Australian jihadi recruiter Neil Prakash has stopped using Twitter

Australian terrorist recruiter Neil Prakash has gone offline to avoid being found by coalition forces in the Middle East.

Prakash used Twitter to preach extremist views and post terrorism threats. In May one of his tweets grounded three planes from take off.

In August he also leaked the personal information of a Victorian MP and Australian Defence Force personnel online.

“Know that we are in your emails and computer systems, watching and recording your every move,” he wrote.

“We have your names and addresses, we are in your… social media accounts.

“We are extracting confidential data and passing on your personal information to the soldiers of the khilafah [caliphate], who soon with the permission of Allah will strike at your necks in your own lands!” More here.

The move offline follows a text conversation obtained by the Herald Sun, in which a ­fellow ­jihadi Abu Khalid al-Amriki urged him to go dark.

His retreat is most likely sparked by concerns that western intelligence agencies can locate him via internet use.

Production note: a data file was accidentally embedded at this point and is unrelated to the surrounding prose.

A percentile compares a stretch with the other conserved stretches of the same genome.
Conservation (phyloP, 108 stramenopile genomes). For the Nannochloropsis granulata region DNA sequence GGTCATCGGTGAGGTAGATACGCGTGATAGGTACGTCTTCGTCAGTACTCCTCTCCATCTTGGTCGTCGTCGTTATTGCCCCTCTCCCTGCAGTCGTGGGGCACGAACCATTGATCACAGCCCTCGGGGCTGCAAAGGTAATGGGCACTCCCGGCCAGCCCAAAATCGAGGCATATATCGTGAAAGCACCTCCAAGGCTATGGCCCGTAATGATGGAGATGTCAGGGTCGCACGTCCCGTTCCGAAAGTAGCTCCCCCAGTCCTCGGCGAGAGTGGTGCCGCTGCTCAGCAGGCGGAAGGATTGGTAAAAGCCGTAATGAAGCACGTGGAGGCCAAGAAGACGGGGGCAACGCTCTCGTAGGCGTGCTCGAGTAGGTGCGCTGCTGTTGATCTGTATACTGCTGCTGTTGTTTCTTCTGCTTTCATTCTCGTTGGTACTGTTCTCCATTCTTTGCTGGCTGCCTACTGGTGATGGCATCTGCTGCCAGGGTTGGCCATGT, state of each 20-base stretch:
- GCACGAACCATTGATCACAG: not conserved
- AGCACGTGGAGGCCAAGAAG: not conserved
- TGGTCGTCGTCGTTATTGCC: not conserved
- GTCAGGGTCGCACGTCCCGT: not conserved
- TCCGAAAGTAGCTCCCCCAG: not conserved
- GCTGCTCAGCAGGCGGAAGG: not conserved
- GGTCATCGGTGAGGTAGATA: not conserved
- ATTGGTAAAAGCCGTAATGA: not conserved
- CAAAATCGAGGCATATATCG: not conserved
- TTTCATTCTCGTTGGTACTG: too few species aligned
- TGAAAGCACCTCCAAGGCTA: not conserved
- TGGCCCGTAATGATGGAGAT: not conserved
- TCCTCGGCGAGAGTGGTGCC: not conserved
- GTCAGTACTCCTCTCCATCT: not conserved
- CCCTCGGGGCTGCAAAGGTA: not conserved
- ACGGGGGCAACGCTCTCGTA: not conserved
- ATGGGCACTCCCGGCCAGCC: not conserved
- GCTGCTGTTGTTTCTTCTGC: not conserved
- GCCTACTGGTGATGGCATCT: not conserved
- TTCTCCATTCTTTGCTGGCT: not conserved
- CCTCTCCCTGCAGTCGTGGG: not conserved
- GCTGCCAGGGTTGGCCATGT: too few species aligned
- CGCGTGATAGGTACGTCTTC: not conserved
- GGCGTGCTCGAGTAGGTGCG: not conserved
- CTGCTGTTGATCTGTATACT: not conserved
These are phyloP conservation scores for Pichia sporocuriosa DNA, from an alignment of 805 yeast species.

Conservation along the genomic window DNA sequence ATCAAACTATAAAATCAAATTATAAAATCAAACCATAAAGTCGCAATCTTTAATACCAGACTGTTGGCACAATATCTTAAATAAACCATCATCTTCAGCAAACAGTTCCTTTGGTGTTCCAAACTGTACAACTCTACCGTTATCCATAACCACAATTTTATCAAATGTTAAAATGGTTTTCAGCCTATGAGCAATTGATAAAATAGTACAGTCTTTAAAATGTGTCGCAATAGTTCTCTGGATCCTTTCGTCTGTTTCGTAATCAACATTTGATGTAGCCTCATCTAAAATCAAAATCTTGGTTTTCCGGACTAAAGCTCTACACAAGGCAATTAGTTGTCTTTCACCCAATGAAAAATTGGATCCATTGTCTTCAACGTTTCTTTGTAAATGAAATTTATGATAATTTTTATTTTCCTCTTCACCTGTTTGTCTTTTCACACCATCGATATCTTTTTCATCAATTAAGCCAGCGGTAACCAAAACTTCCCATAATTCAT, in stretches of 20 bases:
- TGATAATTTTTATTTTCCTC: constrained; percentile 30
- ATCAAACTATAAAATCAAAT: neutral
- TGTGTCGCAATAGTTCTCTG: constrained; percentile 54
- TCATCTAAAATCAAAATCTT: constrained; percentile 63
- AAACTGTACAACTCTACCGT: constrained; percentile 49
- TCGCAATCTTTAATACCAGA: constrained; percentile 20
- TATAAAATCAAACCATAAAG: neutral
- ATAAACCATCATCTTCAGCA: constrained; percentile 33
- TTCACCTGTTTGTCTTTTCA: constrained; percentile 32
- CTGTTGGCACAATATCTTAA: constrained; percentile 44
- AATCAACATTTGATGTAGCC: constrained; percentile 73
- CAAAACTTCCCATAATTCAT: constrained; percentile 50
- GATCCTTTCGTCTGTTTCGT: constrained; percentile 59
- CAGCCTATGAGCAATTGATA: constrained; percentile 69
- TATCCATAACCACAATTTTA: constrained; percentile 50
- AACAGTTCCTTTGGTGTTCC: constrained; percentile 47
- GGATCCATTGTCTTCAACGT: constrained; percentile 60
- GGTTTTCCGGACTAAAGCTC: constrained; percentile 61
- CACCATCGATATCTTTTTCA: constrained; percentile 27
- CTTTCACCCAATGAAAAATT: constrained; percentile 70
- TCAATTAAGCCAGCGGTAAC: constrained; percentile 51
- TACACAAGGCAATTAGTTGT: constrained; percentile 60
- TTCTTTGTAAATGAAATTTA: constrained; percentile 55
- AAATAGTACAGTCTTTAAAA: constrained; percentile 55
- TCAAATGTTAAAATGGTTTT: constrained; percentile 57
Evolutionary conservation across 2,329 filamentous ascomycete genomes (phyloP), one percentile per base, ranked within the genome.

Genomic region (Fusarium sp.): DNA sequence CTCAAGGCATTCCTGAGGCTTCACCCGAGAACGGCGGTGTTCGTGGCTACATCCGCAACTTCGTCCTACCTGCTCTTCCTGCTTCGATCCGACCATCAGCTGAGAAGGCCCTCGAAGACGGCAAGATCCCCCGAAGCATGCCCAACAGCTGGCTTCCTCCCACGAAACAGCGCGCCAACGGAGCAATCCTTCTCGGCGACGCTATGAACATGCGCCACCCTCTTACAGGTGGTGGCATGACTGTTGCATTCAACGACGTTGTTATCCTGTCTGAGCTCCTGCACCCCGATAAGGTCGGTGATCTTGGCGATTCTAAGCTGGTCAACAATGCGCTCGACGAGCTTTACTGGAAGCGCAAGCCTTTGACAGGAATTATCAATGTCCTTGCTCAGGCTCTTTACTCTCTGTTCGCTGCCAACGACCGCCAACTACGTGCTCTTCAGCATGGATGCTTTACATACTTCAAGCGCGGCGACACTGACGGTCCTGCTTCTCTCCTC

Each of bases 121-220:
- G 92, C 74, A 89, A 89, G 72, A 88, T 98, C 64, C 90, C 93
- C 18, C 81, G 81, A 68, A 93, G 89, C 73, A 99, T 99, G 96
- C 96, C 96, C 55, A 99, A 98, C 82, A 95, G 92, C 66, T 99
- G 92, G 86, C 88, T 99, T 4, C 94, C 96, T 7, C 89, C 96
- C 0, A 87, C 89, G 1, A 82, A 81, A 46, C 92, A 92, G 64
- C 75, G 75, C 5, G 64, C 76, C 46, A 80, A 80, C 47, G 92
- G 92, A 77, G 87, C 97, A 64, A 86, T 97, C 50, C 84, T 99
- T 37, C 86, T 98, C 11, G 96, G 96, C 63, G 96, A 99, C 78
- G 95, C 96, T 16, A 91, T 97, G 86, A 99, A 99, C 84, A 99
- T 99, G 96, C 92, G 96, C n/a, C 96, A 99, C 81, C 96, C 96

One of Prakash’s last tweets claimed he did not fear death and goaded the US to send him a “paradise missile”.

Prakash, who is Fijian-Indian and Cambodian, was also linked to the foiled Anzac Day terror plot in Melbourne.

Following the threat he released a chilling video calling for a terror attack on Australia. Read more about that here.

Last week Australian leaders and senior law enforcement and counter-terrorism officials met for a national summit to discuss measures for countering violent extremism and radicalisation.

The meeting followed the murder of police accountant Curtis Cheng by a 15-year-old boy in Parramatta. Read more on that here.

The federal government is also set to introduce new counter-terrorism legislation which would lower the control order age and extend the detainment of terror suspects.

Attorney-General George Brandis said the draft laws were developed in conjunction with New South Wales and other states and territories.

It is expected the laws will be introduced in the coming weeks.

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